The EU10 Regular Economic Report is a flagship product in Poland which enjoys high public interest and a very good coverage. It is usually launched at morning press conference in Warsaw and simultaneously in Sofia, Bucharest and Zagreb, then followed by afternoon seminar for the economists and academia. For some time, though, the RER and the EXT Team engaged in preparing the report itself and designing its communications outreach have been wondering if there is anything we can do better or differently to make the most of this highly valuable report.
This time we decided to experiment with different audience groups and apart from the two launch events, which took place on April 20th, we held a separate event for the representatives of different embassies in Poland. The main goal of this was to engage the embassies, which are an important target group for the World Bank in Poland in our work, in our events and establish a firm communication platform with them.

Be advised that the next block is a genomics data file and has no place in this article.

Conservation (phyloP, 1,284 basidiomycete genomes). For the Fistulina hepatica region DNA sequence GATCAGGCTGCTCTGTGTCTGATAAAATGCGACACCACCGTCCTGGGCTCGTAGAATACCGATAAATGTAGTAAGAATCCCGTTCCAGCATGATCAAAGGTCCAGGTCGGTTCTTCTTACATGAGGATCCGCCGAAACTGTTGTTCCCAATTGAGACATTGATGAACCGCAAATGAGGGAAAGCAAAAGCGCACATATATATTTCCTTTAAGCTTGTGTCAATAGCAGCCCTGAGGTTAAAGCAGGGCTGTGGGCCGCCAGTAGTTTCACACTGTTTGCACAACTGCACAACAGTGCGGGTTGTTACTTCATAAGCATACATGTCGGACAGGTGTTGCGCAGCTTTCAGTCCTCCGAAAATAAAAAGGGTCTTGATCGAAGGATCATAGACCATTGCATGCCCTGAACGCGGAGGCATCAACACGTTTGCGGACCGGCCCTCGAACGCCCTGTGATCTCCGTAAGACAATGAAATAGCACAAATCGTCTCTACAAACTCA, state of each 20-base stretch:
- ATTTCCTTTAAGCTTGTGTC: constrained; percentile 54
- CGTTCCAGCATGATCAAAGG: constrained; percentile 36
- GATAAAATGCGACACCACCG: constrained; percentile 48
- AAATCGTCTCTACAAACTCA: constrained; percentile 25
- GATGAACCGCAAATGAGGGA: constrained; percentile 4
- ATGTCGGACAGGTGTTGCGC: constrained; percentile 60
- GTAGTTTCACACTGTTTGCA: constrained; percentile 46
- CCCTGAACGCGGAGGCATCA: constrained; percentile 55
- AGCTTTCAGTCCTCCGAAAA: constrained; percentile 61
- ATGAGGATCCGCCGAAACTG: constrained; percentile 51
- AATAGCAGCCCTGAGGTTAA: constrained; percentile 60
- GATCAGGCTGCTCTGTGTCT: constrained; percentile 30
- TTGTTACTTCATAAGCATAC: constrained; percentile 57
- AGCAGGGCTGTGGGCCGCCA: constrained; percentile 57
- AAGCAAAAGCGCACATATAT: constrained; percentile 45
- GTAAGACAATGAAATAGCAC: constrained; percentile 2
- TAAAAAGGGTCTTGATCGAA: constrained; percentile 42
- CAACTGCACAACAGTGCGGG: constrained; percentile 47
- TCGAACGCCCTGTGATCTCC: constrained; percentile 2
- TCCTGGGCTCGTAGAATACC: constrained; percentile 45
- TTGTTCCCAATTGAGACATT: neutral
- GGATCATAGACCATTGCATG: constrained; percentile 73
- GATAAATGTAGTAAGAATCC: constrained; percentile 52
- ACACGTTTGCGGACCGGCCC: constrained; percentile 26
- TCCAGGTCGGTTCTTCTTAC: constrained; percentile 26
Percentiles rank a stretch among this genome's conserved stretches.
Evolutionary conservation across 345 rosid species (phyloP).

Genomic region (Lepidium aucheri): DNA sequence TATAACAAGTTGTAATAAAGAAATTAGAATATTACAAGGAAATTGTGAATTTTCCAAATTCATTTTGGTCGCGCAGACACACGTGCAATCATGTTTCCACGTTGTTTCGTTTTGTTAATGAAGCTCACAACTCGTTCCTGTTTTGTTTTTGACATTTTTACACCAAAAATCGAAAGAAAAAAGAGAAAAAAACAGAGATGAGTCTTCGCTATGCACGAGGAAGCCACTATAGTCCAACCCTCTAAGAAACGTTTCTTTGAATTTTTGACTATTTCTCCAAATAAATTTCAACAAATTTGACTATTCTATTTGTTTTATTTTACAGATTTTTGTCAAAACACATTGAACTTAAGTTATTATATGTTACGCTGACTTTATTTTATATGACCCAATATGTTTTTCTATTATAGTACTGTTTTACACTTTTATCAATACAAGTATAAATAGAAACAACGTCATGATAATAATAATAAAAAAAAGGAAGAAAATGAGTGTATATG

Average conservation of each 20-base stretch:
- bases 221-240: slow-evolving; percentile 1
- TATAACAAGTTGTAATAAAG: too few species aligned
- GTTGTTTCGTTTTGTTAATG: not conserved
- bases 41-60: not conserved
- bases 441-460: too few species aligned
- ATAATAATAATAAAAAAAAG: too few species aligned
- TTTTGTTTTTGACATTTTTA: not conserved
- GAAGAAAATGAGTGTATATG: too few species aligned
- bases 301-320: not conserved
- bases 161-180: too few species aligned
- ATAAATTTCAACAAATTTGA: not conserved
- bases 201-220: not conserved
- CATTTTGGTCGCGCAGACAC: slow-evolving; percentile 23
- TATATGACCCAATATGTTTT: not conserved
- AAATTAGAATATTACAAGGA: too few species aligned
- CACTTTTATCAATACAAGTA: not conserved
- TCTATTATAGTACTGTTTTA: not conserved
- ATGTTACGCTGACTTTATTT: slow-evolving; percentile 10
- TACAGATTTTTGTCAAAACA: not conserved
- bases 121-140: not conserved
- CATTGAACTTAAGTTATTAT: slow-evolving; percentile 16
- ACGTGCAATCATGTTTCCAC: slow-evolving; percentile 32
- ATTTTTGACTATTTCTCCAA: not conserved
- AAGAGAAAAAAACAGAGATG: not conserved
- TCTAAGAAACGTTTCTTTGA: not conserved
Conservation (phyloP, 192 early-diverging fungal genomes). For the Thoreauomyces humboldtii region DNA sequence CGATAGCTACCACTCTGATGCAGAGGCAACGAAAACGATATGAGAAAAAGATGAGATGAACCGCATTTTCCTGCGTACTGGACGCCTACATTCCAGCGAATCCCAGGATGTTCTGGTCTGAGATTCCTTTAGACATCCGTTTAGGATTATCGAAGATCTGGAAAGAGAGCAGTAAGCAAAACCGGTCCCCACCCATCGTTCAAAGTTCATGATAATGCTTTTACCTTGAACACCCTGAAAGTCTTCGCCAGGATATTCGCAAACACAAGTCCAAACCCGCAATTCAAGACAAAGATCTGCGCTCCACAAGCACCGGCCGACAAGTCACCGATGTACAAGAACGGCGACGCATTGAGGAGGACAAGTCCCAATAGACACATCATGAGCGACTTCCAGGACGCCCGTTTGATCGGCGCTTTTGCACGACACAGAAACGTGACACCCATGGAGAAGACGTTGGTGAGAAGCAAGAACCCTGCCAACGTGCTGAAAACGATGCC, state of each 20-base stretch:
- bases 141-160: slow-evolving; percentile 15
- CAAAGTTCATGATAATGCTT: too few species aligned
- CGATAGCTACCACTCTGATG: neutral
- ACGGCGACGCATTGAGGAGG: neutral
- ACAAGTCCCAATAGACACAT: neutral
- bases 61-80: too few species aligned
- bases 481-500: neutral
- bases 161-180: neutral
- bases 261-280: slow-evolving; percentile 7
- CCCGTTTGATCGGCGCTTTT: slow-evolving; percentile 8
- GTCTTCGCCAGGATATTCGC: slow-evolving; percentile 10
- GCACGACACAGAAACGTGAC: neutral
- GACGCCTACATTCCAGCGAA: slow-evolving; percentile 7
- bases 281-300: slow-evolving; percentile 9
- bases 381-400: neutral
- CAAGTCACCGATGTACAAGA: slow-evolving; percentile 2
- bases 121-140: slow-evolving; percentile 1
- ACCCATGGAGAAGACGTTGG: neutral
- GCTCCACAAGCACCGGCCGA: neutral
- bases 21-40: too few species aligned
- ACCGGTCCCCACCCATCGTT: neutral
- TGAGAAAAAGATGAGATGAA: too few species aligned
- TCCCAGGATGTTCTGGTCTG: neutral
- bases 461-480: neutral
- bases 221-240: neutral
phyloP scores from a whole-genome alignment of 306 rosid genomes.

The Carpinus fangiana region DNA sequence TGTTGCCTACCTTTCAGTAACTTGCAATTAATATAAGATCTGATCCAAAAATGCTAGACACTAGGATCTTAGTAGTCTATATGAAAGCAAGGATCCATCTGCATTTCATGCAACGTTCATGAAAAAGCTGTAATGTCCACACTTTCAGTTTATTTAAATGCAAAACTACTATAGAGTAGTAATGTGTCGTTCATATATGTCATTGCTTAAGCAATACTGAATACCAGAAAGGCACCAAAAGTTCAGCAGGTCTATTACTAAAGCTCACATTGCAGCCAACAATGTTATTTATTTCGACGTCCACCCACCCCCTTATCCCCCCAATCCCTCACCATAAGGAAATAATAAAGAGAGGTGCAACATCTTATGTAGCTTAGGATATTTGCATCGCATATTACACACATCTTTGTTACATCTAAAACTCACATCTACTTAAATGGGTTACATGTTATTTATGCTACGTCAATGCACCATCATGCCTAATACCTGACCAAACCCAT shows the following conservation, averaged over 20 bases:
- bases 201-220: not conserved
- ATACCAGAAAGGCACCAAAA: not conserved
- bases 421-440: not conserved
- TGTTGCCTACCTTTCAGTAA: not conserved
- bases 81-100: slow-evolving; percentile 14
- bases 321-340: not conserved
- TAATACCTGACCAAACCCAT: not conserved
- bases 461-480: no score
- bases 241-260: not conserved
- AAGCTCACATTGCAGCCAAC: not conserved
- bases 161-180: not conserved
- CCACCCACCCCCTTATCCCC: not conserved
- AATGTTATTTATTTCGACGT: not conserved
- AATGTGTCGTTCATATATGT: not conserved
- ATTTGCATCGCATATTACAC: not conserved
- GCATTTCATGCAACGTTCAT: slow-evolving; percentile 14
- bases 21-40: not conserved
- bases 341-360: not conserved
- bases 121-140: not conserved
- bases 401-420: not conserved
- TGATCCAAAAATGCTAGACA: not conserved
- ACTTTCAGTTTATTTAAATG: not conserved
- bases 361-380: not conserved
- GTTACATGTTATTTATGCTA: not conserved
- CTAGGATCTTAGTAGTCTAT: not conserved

The seminar for embassies on the 20th edition of the EU10 Regular Economic Report was organized on April 28th in the World Bank Warsaw Office and led by Kaspar Richter, Senior Economist and lead author of the report. Seminar was opened by Thomas Laursen, Country Manager for Poland and the Baltic Countries and gathered around 12 representatives of different embassies including: Italy, Czech Republic, Great Britain and Hungary as well as the representative of the European Commission Office in Warsaw.
The discussion which followed after the EU10 report presentation focused on varieties between the countries in the region and reasons why Poland has handled the crisis remarkably well. As Thomas Laursen mentioned in his opening remarks, Europe is one of the most interesting places in the world right now and we are all witnesses of challenges the European countries face as well as of the different speeds and stages of the post-crisis recovery. As stated in the presentation given by Kaspar Richter the recovery in the EU10 countries will be slow, varied and jobless especially for the young, low skilled men. Therefore the government recovery programs should include special focus on the poor and the vulnerable for which the consequences of the crisis have been most felt.